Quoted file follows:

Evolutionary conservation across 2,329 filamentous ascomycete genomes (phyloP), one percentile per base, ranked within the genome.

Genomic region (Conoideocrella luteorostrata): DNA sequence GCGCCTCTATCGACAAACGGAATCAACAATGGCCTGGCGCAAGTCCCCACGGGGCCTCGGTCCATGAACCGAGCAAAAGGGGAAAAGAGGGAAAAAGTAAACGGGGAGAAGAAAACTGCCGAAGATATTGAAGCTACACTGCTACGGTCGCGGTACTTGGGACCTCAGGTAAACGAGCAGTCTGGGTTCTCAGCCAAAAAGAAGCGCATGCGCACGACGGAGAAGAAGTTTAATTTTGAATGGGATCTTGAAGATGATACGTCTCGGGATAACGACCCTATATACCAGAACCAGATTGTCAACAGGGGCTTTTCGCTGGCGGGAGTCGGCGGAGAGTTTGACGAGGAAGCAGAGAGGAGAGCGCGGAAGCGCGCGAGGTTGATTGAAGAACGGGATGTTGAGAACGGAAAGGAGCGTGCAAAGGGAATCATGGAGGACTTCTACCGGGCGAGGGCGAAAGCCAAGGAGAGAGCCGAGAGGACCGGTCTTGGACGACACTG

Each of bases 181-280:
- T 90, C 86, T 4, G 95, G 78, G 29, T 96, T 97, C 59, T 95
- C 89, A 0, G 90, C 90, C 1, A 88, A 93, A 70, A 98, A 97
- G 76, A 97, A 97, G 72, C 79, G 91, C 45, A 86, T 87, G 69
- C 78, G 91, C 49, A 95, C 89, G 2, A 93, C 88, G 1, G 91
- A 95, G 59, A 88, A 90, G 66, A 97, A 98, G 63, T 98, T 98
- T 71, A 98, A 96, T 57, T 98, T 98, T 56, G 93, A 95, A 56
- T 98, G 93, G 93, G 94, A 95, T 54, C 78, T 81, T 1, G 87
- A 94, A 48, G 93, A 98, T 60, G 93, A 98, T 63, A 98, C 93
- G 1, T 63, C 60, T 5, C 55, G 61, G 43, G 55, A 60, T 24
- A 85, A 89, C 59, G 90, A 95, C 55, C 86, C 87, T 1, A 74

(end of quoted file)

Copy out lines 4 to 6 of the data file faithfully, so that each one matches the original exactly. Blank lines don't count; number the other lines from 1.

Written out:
- T 90, C 86, T 4, G 95, G 78, G 29, T 96, T 97, C 59, T 95
- C 89, A 0, G 90, C 90, C 1, A 88, A 93, A 70, A 98, A 97
- G 76, A 97, A 97, G 72, C 79, G 91, C 45, A 86, T 87, G 69